Ms Reid's mother, Debra, told reporters she thought her daughter was in Ibiza with friends and had no idea she had travelled to Peru.
Ms Reid flew to Ibiza in June and had posted numerous pictures of herself with friends on the Spanish holiday island on her Facebook page. Her last post was on July 21.
The women are said to be in custody in a police station in Lima. Foreigners arrested on suspicion of drug trafficking in Peru can remain in holding cells in the anti-drugs police headquarters for 15 days while officers investigate.
Suspects are then either charged or released; if they are charged they will be transferred to prison to await a court hearing.
Lead investigator Major Manuel Siclla told the Scottish Sun: "They are OK, but are obviously worried about their families and what the future holds for them.
"Like anyone else involved drug smuggling, they will be tried and face long prison sentences if convicted.
"We take this problem very seriously here in Peru and courts are very strict about the enforcement of the law."
The Foreign Office in London confirmed it was helping a British national. The Irish Embassy in Mexico City is also helping Ms McCollum Connolly and her family.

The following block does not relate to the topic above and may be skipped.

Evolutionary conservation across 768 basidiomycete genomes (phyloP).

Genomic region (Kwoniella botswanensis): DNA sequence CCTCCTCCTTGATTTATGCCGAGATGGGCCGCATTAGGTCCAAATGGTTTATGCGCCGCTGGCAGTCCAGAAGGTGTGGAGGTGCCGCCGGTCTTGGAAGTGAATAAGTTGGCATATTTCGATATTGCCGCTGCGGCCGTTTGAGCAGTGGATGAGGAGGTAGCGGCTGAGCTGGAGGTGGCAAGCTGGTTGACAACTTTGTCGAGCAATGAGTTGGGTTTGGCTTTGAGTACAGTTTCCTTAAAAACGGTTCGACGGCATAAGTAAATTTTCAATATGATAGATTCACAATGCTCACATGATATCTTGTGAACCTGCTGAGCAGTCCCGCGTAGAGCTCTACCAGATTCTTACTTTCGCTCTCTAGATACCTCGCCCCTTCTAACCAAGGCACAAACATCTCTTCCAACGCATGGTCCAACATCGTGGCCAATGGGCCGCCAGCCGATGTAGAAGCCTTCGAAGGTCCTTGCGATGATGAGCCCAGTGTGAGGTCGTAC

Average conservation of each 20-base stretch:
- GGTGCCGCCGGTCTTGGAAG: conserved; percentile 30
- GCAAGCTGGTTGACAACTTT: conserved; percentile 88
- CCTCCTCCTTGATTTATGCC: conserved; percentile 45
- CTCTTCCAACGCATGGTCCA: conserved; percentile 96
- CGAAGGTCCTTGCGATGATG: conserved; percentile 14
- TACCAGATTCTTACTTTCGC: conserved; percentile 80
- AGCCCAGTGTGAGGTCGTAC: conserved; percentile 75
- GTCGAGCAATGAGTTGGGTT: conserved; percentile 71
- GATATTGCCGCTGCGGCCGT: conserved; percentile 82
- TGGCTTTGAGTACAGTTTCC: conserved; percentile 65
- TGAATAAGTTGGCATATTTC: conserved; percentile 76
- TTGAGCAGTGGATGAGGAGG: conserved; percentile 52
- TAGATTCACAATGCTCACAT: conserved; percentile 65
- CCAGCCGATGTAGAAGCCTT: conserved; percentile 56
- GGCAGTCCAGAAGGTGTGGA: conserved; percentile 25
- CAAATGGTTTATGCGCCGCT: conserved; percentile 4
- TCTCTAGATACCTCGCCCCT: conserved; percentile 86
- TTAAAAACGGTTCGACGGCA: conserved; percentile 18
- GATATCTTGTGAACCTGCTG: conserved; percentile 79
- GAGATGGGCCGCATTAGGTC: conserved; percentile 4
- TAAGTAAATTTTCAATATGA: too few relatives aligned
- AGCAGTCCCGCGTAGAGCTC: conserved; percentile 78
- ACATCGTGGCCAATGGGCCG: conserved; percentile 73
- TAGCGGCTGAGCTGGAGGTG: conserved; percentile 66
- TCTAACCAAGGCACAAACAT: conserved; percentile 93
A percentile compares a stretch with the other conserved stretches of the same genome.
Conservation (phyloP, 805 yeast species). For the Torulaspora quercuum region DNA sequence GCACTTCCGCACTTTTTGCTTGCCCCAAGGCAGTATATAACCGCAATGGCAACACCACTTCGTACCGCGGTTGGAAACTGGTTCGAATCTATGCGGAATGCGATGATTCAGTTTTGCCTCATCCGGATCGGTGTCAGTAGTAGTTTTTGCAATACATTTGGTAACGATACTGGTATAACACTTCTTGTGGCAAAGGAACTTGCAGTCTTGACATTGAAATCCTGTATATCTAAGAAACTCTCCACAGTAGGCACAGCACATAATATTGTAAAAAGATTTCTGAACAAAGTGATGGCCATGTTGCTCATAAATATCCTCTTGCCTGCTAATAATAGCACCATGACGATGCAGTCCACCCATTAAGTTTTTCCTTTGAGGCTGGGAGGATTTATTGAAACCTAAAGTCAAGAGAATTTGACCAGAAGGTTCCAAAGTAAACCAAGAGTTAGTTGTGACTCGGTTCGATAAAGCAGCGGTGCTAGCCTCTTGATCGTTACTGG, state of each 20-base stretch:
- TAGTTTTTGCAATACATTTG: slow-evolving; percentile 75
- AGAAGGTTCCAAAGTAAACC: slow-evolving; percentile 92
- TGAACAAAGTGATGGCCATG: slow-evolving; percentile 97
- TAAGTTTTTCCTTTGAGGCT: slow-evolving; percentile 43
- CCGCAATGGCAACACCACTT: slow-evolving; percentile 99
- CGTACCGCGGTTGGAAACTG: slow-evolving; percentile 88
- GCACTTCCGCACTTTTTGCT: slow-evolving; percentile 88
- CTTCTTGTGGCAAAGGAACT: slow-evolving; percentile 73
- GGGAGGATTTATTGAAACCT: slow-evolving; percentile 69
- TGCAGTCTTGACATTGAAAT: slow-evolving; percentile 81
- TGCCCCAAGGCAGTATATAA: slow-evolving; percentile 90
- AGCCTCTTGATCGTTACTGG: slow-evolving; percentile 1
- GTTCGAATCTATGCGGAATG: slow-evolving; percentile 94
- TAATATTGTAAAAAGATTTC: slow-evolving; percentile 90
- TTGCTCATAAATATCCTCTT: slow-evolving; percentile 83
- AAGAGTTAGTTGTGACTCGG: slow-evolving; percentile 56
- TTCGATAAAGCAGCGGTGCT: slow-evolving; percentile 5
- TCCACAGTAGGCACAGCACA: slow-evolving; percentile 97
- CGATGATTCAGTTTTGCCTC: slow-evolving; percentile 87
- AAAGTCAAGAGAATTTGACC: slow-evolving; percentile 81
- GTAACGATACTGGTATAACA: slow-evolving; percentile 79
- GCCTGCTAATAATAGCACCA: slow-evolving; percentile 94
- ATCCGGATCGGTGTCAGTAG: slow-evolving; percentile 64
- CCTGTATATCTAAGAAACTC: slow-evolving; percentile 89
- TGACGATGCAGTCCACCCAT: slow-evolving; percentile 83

It is understood the pair are being held separately in maximum-security holding cells.
A guard in Lima told the Daily Mirror that they had refused to eat or drink, and they were "terrified and emotional".
Michael Russell, a retired consul general in Lima, told the paper: "The jails are pretty dour and horrible. It's all a matter of money. You have to buy your space and food.
If you don't have money, you suffer quite a lot."
He said the pair, if found guilty, could be sent to Lima's Santa Monica de Chorrillos women's prison.
Peru is thought to have surpassed Colombia as the world's biggest producer of cocaine after United Nations figures showed that the latter reduced its area under coca cultivation by 25% last year.
The UN Office on Drugs and Crime (UNODC) said the area under coca crop cultivation in Colombia fell from 64,000 hectares in 2011, to 48,000 by the end of 2012
The figures came after the UNODC also revealed that the cultivation of coca bush, which provides the raw material for cocaine, had dropped for the second year running - falling by about 7% in 2012. The previous year saw a drop of 12% in cultivation.
It placed Peru's crop at 240 square miles (62,500 hectares) in 2011.
Figures for 2012 are yet to be released by the UNODC, but last year's figures showed that in 2011 Peru's crop stood at around 62,500 - an increase of around 5.2% on the previous year.
Amnesty International has raised concerns about prison conditions in Peru.
Northern Ireland programme director Patrick Corrigan said overcrowding is an acute issue and facilities fall far short of international standards.
He said: "There are almost 50,000 prisoners in Peru for fewer than 30,000 prison places - many prisoners report having to sleep in corridors.
"The number of foreign nationals held in Peru has been growing steadily in the last few years, due to an increase in arrests for cocaine trafficking out of the country.
"Inmates have very limited access to medical care, with prisoners having to pay for many basic services, including sufficient food and drinking water, according to some reports."